Jingle Bell Jams | Holiday Guide | Pittsburgh | Pittsburgh City Paper

Jingle Bell Jams

Find the perfect gift - in the local-releases bin

The past year has seen dozens of noteworthy local releases, from newcomers to veterans, from low-budget self-released CDs to major-label monsters. The following sample should spark some ideas for music-lovers on your list. Buy direct from the artists, and you might get a stocking-stuffer thrown in -- stickers and patches, bottle-openers, even a toothbrush. Or you can try these independent record stores: Paul's CDs (4526 Liberty Ave., Bloomfield, 412-621-3256); Wicked Discs (406 S. Craig St., Oakland, 412-682-5007); Dave's Music Mine (1201 E. Carson St., South Side, 412-488-8800); 720 Records (2136 Murray Ave., Squirrel Hill, 412-421-6485); Record Village (5519 Walnut St., Shadyside, 412-682-1984); Eide's Entertainment (1121 Penn Ave., Downtown, 412-261-0900); and Stedeford's Records (417 E. Ohio St., North Side, 412-321-8333).


Modey Lemon
Season of Sweets
It's been awhile since we've heard from underground faves Modey Lemon, so this slab of heavy psychedelic garage rock was a pleasant surprise. "It Made You Dumb" achieves the kind of sing-along triumph lesser local bands are always questing after, but seldom deliver. Fuzztastic.


Emily Pinkerton
A singer-songwriter and ethnomusicologist, Pinkerton blends old-time Americana and Chilean canto a lo poeta, performing on fiddle, banjo, guitar and Latin American instruments. An understated and moving bridge between traditions a hemisphere apart.


Just Say Yes
Modern Short Stories
The long-running local favorites expand beyond their pop-punk roots with Just Say Yes, tapping into a classic pop sensibility and ranging from piano tunes to stormy breakup rockers, and New Wave irony to ballads. The slickest pop record to come out of Pittsburgh this year.


This album of original instrumental compositions by the classically trained quartet is a showcase for the dynamic and emotional range of the cello: from aggressive riffs to haunting melancholy, percussive passages to lyrical melodies. File under "rock."


Aeration Swells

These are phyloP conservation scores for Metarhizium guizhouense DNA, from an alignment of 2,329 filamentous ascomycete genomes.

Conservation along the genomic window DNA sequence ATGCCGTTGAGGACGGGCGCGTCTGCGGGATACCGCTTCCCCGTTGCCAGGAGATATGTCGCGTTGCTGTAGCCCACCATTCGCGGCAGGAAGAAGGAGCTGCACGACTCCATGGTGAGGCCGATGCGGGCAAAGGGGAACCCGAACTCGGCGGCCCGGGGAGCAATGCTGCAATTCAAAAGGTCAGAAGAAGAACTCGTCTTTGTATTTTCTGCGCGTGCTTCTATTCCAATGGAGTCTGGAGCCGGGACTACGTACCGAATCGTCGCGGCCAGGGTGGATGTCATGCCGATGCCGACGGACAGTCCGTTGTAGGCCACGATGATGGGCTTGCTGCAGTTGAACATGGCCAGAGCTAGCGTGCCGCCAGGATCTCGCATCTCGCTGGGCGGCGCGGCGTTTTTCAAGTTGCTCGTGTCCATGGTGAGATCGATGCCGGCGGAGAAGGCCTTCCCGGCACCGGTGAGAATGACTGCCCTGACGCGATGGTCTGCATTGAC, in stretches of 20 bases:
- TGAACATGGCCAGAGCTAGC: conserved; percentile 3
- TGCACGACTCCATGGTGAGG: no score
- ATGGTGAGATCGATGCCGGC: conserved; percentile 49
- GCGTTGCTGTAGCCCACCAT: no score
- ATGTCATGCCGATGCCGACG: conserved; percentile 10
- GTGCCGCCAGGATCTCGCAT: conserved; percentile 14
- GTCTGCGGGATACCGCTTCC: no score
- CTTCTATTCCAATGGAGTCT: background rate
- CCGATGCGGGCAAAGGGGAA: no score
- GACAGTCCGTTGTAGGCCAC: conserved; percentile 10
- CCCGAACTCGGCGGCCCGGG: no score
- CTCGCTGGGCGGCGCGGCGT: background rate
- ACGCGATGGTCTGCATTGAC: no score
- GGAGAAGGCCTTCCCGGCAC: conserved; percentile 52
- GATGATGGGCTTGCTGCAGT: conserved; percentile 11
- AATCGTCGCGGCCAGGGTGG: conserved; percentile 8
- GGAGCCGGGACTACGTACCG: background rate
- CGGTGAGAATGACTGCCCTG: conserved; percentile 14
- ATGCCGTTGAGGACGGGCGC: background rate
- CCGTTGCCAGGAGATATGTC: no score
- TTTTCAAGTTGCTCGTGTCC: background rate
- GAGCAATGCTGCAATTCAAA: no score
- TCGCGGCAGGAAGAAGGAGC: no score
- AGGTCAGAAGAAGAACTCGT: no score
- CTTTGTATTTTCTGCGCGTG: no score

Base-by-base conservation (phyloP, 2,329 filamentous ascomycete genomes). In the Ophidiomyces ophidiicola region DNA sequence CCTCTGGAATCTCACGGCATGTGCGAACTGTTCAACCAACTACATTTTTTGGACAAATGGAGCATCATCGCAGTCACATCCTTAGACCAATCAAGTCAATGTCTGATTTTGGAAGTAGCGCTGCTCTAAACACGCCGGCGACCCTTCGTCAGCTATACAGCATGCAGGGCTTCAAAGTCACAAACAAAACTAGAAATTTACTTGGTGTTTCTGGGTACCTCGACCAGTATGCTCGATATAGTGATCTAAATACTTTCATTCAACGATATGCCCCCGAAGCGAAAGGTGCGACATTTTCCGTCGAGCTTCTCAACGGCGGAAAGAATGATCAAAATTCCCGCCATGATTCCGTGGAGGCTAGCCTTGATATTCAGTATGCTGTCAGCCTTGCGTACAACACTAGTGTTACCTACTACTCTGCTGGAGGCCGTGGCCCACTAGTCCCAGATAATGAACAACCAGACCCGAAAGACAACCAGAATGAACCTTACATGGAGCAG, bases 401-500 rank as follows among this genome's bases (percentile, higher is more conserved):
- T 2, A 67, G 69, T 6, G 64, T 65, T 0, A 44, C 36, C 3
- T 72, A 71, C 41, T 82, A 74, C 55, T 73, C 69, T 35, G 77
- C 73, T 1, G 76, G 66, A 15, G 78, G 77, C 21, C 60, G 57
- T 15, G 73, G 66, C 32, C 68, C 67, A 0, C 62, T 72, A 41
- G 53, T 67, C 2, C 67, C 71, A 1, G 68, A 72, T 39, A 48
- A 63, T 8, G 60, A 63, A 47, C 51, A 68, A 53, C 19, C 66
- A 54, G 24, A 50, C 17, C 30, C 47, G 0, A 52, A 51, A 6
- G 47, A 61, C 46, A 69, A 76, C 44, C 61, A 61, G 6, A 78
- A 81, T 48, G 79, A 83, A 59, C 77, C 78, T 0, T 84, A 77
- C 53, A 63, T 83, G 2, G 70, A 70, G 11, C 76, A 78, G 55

Over the electronic duo's sweeping and contemplative synths, downtempo rhythms gradually accumulate alongside bursts of guitar, trumpet, vocals and other sliced-up sounds. Welcoming and accessible, Aeration Swells favors musicality and emotion over gee-whiz knob-twiddling.


Smoke Show
Triggers teamed up with producer John Hiler for their debut full-length, resulting in newfound ballsiness. You'll find nods to post-punk classics, and an insistence on catchy hooks and rhythms that give this foot-tapper of an album a consistently nervy, twitching groove.


The Difference
This long-awaited debut -- over two years in the making -- from the local hip-hop supergroup blends the band's trademark live instrumentation with emcee Masai Turner's hard-edged delivery. Guests on the new album include Black Sun, Davu, Sonji and Chen Lo.


Takeover UK
It's All Happening
We've known them a while, but this EP on the heavy-hitting Rykodisc label is the rest of the world's introduction to Takeover UK. Over five hook-laden songs, the band welds its snarling twin vocals to gravelly Clash guitars and Beatlesque melodies, with touches of '60s-pop production.


Bright Lights of America
The second major-label release from Pittsburgh's veteran ambassadors of political punk finds the band teamed up with legendary producer Tony Visconti, and with an array of ornate instrumentation that goes way beyond their roots as a rough-and-tumble DIY band.


Yves Jean
for Love and Desperation
Jean's elaborate, polished release combines mainstream pop-rock vocals and hooks with his rippling bass lines and African and Caribbean rhythms. It's sometimes reminiscent of Paul Simon and Dave Matthews, yet the personal songs are undeniably Jean's own.


Daryl Leroi Fleming
The Blockhouse & Bloodhound Sessions
Sort Of Records
The versatile Daryl Fleming mines a pleasantly rustic experimental folk vein here -- yet it's also one of the year's oddball records. Fleming bemusedly fingerpicks and croons his way around third-party candidates, Rousseau and the decline of the American Empire. For the skeptical poli-sci major on your list.


Don Caballero
For the first time in Don Cab's long career, the band augments its prodigious instrumental chops with vocals. Long-time fans will savor the trademark shifts in time signatures and dynamics, along with the elaborate guitar passages, but the atmospheric ballads are a startlingly fresh development.


The Myth in Which We Live
The dominant mood is, well, ennui, but the trio coaxes a multitude of musical flavors and textures from washed-out layers of keyboard and guitar, elaborate drum programming and high, heavily treated vocals. Epic, ambitious, and atmospheric.


Good Night, States
Short Films on Self Control
If you're a regular WYEP listener, you've likely caught this band either on-air or opening the station's summer music fest. The group's finely wrought debut, a long-distance collaboration, blends rootsy elements with anthemic hooks, intimate Wilco-esque atmospherics and rousing rock.


Joy Ike
Good Morning
Joy Ike and her piano were everywhere this summer -- especially at community events, where her slick musicianship and earnest songs, inspired by "friends, enemies, family, injustice, loneliness, community and the pursuit of happiness," seemed a perfect fit. Good Morning should help start the day on that positive, thoughtful tip.


Hero Destroyed
Hero Destroyed
This unrelenting blast of modern-day thrash is Pittsburgh's most prominent metal/hardcore album this year -- and with help from the Relapse label, a lot of people are getting to hear it. With titles like "Cause for Cancer" and "Head In the Noose," it's best left to the metalhead or surly teen on your list.

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